The stock market is having a quiet year in 2015. The famed S&P 500 index is up a meager 2.3% since the New Year, and the Dow Jones Industrials index has lost 0.4%.
But there are always exceptions to the rule. We asked a panel of Motley Fool contributors to outline the four biggest surprises they’ve seen in 2015, and this is what they came up with.
Here, you’ll find a few long-running turnaround stories such as video-game designer Electronic Arts and casino operator Isle of Capri Casinos . Digital entertainment veteran Netflix , meanwhile, is going from strength to strength, and former bargain-bin shoe designer Skechers USA has become a powerhouse footwear brand in its own right.
These stocks have gained between 54% and 125% so far this year — and that includes retreats from much loftier yearly highs in some cases. Dig into these juicy stock stories right here:
Brian Stoffel (Netflix): Let’s consider where Netflix stood when it entered 2015. Although the company’s stock had fallen 25% in the last three months of 2014, it still traded for a hefty valuation.
Shares were valued at 90 times trailing earnings, and Netflix hadn’t produced positive free cash flow during the year. The company had just announced ambitious plans to expand to nearly every country on the map, and warned that it would take a while before its investments truly paid off.
Since then, the stock has more than doubled — up an amazing 125% in just seven months’ time. While it’s still a mighty expensive holding — now over 300 times trailing earnings — the company’s success at growing its subscriber base truly stands out.
Total global streaming subscriptions rose a whopping 30% to 65.5 million from the second quarter of 2014 to the same time frame this year. The biggest gains came outside the U.S. One year ago, there were 13.8 million international subscribers to Netflix services. That number has jumped almost 70% since then to 23.25 million. That kind of growth shows just how popular Netflix is with an international audience, and why the stock has done so well over such a short time frame.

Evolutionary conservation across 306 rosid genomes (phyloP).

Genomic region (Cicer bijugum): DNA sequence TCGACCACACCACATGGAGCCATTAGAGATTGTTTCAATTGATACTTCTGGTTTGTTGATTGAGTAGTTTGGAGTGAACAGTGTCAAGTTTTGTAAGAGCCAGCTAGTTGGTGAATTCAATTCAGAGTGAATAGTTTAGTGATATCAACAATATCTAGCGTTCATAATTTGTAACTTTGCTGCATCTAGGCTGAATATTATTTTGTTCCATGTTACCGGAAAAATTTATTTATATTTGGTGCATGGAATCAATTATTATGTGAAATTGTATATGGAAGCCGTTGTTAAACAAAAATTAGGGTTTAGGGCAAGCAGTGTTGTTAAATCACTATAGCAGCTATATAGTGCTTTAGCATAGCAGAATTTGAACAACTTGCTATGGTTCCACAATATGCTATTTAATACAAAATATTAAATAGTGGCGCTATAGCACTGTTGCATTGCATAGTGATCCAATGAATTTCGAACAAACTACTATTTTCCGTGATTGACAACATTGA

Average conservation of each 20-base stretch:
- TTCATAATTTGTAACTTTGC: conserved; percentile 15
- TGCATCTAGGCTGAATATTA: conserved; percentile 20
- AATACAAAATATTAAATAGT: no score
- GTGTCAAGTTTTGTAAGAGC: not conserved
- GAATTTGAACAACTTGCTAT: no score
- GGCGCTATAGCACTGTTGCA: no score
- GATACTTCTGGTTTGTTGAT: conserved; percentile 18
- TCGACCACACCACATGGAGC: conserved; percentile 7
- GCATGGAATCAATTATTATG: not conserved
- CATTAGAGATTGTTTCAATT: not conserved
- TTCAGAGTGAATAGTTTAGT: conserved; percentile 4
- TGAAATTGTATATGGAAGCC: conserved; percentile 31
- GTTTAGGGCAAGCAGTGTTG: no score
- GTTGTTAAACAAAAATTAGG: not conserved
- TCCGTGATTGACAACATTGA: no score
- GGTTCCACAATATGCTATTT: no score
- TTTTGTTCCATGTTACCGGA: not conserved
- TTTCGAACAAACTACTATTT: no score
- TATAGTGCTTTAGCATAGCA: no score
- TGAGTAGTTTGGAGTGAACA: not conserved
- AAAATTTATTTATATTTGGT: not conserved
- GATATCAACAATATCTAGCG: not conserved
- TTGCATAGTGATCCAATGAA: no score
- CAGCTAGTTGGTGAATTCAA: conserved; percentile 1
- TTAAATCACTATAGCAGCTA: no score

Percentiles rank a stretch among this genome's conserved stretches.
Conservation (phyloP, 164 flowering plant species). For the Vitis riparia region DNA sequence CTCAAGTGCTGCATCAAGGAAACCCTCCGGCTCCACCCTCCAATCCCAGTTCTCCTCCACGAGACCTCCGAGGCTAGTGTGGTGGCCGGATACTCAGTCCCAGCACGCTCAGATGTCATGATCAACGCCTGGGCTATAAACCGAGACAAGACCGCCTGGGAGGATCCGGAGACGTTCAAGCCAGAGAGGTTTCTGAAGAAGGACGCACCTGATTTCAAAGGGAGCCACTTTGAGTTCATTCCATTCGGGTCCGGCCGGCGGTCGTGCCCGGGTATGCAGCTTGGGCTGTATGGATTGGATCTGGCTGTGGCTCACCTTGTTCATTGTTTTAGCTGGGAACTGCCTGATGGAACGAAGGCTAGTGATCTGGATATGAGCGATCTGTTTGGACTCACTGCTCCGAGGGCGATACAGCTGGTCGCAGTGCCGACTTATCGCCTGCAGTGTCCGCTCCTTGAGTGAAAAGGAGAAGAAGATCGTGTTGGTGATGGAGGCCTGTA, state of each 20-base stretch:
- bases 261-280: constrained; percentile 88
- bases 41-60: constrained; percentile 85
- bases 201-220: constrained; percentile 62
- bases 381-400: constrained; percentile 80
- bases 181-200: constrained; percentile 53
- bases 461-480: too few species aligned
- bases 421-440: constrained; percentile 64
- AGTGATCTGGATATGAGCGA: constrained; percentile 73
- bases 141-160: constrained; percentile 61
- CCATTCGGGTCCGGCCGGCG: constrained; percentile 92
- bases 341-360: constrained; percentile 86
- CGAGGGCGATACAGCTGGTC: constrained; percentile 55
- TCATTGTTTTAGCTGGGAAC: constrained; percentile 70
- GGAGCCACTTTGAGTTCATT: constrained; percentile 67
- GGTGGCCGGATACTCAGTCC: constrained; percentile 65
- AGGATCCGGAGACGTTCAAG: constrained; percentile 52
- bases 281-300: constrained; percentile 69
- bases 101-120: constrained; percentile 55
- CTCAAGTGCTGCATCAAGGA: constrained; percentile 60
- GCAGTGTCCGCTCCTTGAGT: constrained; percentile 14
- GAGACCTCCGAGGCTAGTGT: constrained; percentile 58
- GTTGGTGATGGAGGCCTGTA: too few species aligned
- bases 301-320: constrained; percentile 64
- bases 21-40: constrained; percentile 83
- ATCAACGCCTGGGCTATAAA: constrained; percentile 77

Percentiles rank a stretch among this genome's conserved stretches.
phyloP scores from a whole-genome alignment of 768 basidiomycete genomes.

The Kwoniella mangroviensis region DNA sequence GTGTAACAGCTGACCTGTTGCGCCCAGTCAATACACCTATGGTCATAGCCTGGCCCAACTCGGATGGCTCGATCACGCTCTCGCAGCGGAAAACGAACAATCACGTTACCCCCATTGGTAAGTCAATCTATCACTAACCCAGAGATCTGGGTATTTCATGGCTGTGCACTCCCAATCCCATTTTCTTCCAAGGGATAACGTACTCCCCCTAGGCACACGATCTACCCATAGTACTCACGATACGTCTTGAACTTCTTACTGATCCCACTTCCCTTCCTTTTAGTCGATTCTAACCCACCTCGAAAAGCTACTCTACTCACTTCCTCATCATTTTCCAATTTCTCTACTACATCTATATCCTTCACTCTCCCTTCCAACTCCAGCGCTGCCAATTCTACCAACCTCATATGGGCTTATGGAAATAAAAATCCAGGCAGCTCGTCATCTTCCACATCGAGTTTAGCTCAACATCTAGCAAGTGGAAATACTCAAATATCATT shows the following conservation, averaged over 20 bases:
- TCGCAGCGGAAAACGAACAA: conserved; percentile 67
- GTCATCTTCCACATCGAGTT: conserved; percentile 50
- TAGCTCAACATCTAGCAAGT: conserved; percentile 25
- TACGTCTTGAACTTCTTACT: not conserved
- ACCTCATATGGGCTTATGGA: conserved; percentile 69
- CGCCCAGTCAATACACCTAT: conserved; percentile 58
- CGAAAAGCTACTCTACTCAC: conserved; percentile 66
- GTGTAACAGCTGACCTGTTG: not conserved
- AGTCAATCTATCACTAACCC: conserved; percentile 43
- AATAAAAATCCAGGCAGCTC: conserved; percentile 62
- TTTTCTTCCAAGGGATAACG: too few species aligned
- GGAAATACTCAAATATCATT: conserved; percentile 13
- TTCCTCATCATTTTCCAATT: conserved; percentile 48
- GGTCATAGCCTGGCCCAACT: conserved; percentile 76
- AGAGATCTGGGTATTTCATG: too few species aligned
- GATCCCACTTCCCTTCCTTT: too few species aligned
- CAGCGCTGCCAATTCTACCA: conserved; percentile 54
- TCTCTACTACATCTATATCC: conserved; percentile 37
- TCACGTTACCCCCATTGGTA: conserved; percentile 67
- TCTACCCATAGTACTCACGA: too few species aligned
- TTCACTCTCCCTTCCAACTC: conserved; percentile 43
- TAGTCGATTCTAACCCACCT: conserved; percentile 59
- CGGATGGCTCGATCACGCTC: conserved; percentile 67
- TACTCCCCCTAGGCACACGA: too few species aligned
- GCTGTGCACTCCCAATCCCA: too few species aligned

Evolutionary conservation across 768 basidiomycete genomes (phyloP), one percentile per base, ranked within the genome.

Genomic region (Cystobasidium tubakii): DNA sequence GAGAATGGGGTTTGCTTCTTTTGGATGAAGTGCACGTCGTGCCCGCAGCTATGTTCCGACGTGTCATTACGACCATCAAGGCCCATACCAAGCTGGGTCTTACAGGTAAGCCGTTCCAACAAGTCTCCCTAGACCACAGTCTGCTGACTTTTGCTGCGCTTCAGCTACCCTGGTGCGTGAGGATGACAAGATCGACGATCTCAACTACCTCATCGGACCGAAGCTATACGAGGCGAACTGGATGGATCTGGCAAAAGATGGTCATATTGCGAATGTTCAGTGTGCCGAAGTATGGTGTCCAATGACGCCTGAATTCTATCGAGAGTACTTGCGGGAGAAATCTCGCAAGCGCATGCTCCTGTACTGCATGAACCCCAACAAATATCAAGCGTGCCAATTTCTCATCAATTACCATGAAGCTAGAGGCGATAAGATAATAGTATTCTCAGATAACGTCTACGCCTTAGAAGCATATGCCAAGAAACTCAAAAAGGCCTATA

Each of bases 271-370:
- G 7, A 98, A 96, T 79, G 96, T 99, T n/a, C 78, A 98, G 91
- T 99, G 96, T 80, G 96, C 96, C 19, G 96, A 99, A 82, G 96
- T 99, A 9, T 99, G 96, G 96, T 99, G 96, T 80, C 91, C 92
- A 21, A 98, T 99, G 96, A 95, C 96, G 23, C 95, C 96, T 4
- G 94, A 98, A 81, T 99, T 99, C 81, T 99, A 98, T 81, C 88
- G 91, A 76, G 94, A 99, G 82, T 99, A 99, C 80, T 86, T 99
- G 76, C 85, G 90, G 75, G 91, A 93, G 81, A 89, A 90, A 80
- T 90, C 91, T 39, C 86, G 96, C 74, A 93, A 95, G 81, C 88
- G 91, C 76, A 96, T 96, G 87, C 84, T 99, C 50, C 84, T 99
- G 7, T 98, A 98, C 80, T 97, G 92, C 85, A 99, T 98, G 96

Rich Duprey (Isle of Capri Casinos): For a casino operator that once seemed to be on its deathbed as the island gambling oasis of Macau off mainland China attracted betting and investment dollars, Isle of Capri Casinos has to be one of the most surprising turnaround stories — not only of this year, but of the past few years.
The casino operator’s recovery began last year, but has accelerated in earnest in 2015, with shares more than doubling since the start of the year.
Isle of Capri Casinos owns or operates 15 casinos in seven states, and strong performance has fueled its drive higher, with revenue and earnings topping analyst expectations. A continuously improving economy and more disposable cash in consumers’ pockets have been big factors in helping the casino operator outpace even its thriving industry.